Size out of stock. No worries! I'd happily custom print it for you. Email size requests to: Thanks! ~Juliet

Black Bear (Ursus americanus - Threatened)

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Black Bear (Ursus americanus - Threatened)is a unique 24 x 36 x .75 , Acrylic painting on acid-free, archival panel and can be hung with or without a frame.

*SHIPPING: After the sale, I will contact you to discuss options. Purchaser responsible for all shipping costs. 

ABOUT Black Bear (Ursus americanus - Threatened)

"At home in the woods and forests, Black Bears are capable of climbing trees, but adult bears generally prefer remaining on the ground. Although classified as a carnivore, the Black Bear is a true omnivore, opportunistically feeding on a wide range of food items. Analysis of scat (bear droppings) shows that vegetable material almost always comprises over half the bear's diet, with insects and other animals comprising a small percentage. In particular, fresh leaves, fruits, berries, nuts, roots, and tubers are favorite foods seasonally, with insects and small mammals eaten when the opportunity arises.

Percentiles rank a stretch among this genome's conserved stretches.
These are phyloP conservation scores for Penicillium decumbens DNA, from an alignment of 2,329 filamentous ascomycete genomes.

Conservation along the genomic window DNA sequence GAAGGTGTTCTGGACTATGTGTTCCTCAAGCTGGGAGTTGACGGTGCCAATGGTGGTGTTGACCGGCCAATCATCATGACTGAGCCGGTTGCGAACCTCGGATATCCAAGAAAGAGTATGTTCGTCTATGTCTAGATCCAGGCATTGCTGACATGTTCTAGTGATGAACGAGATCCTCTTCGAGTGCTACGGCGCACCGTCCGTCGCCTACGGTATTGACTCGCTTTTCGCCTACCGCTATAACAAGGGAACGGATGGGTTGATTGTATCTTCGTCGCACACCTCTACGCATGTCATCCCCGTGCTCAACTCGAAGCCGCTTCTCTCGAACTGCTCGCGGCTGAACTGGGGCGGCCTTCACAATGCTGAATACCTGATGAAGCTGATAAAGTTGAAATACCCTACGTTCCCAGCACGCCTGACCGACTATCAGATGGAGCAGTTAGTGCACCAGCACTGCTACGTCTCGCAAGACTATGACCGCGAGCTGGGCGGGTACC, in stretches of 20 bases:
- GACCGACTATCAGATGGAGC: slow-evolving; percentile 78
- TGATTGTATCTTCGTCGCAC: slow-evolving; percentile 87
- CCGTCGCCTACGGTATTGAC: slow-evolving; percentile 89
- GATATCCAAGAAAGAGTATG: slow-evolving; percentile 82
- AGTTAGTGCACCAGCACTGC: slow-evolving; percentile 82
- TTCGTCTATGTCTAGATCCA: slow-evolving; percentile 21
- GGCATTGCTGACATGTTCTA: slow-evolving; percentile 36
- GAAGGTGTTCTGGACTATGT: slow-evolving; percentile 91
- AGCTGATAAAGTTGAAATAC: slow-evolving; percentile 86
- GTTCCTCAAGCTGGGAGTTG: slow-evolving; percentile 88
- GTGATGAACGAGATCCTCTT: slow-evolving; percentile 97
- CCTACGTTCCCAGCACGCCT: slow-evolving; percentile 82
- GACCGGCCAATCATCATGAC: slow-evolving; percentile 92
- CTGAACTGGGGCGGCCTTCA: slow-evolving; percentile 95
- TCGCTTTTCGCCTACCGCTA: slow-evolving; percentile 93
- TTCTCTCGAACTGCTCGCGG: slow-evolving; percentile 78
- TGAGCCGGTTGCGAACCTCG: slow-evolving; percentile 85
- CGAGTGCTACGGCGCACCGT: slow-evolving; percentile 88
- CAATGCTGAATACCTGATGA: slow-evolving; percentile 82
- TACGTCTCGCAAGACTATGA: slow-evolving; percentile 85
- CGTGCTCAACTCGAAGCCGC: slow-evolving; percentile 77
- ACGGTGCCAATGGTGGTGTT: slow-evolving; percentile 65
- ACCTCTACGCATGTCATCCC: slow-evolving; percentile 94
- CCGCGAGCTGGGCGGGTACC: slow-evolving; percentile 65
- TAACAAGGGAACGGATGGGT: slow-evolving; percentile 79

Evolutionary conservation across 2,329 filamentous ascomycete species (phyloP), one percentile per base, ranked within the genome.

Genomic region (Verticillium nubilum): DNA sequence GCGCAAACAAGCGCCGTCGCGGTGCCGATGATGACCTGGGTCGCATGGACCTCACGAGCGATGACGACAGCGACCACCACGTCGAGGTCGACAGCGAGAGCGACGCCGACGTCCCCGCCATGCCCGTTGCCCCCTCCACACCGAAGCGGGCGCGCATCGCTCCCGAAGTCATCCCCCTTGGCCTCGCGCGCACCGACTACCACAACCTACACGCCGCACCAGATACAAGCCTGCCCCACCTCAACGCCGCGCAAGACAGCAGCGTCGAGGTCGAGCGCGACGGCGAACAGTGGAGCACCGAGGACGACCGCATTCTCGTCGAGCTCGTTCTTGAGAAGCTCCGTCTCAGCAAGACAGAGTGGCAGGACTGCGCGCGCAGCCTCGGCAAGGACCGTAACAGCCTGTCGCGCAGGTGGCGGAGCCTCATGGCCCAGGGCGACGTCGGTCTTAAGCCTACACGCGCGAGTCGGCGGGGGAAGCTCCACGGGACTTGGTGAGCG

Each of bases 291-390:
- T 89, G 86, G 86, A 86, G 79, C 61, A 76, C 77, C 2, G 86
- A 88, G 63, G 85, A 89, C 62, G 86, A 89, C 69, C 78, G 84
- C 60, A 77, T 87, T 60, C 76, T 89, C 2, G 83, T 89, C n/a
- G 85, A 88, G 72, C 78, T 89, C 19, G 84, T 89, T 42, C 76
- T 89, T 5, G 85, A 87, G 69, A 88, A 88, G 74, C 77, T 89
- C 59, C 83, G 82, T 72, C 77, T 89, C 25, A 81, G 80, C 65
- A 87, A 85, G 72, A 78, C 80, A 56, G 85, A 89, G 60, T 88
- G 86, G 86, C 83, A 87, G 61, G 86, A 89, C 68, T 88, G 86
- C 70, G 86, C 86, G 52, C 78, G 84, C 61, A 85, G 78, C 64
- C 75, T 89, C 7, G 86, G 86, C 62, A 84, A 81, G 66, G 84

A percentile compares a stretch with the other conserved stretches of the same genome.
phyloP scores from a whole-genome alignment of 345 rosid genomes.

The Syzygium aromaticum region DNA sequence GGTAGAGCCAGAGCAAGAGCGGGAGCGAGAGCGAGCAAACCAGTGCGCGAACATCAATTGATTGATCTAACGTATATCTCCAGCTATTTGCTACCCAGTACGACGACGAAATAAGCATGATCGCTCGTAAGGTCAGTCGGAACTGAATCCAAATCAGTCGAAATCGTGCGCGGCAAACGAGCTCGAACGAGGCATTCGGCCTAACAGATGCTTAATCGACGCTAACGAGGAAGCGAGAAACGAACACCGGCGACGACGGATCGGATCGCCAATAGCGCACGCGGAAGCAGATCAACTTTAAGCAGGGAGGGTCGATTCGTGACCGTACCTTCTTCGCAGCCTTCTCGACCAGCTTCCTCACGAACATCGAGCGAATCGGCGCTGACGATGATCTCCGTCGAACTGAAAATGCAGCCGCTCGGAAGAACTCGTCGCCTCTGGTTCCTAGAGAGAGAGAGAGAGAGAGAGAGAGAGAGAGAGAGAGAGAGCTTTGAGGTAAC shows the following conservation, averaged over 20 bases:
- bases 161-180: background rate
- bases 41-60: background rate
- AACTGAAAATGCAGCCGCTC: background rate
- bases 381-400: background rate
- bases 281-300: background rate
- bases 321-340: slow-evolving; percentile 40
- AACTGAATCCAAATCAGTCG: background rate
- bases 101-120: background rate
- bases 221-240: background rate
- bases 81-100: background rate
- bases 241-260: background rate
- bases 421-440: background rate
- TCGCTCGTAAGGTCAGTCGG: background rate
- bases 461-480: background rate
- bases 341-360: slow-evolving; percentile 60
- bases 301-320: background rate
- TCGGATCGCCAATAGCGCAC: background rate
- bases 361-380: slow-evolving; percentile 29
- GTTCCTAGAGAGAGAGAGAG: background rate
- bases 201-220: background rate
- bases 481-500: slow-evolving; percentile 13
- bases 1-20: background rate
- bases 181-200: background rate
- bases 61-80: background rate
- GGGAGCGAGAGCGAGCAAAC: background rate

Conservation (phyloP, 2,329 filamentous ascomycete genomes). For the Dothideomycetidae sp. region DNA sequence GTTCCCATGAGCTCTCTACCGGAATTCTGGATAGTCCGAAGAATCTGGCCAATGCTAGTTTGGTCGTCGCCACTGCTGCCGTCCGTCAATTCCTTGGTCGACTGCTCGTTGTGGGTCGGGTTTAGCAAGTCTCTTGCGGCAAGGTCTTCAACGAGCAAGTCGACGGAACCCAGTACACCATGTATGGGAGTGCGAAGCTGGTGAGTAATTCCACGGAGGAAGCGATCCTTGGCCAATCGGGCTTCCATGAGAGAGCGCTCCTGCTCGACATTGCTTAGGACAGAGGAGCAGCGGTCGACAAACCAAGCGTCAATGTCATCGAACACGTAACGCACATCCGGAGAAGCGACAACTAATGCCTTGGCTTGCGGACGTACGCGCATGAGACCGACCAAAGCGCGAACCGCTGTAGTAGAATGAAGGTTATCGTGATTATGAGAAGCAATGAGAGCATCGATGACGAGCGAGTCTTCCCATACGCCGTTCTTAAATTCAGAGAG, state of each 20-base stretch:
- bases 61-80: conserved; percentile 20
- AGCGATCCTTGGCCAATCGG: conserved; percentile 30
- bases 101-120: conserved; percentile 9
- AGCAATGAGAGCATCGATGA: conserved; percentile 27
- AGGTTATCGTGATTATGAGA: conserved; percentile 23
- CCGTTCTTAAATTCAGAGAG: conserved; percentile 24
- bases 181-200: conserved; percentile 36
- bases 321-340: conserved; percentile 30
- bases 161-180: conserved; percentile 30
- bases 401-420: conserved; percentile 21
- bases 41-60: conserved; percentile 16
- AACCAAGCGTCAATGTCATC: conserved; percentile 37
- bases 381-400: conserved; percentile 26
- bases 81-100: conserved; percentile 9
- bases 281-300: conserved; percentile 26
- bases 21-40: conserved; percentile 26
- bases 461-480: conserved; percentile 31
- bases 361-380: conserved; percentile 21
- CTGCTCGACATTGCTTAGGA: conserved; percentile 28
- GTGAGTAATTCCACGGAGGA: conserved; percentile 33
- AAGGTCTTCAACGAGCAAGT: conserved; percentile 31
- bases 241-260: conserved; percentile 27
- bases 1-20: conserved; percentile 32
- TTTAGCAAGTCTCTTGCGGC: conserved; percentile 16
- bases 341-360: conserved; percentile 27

It's easy to see where bears have been. They frequently break the branches of nut-bearing trees while feeding and tear up the ground looking for insects, roots, or tubers. Black Bears in Texas especially relish the succulent base of the sotol plant (Dasylirion). In desert environments, it's common to find partially eaten sotol plants where bears have been. Bears will also strip the bark from trees while looking for insects or juicy pulp, and will often rub themselves on rough bark.

Breeding occurs in June and July. Some biologists believe female Black Bears in Texas hibernate (a prolonged sleep-like habit when body temperature and respiration are drastically reduced), while males do not. The young are born in January or February, while the mother is "hibernating". She normally gives birth to two-to-three cubs every two years."


5% of the sale of THESE WORKS will be donated to TPWD Nongame Fund

You can help by writing your U.S. House Representative to urge them to co-sponsor the Recovering America’s Wildlife Act (RAWA), H.R.3742 and planting native flowers!  

For More information on RAWA check out:




  • Color may vary slightly from what is seen on a computer monitor.
  • Artist retains rights to image.
  • Created 2020
  • Panel is warp resistant, kiln dried New Zealand Pine cradles.
  • Hanging assembly NOT included.
  • Shipping paid by buyer- depending on method of shipping, it may not be represented at checkout. 

Thank you!



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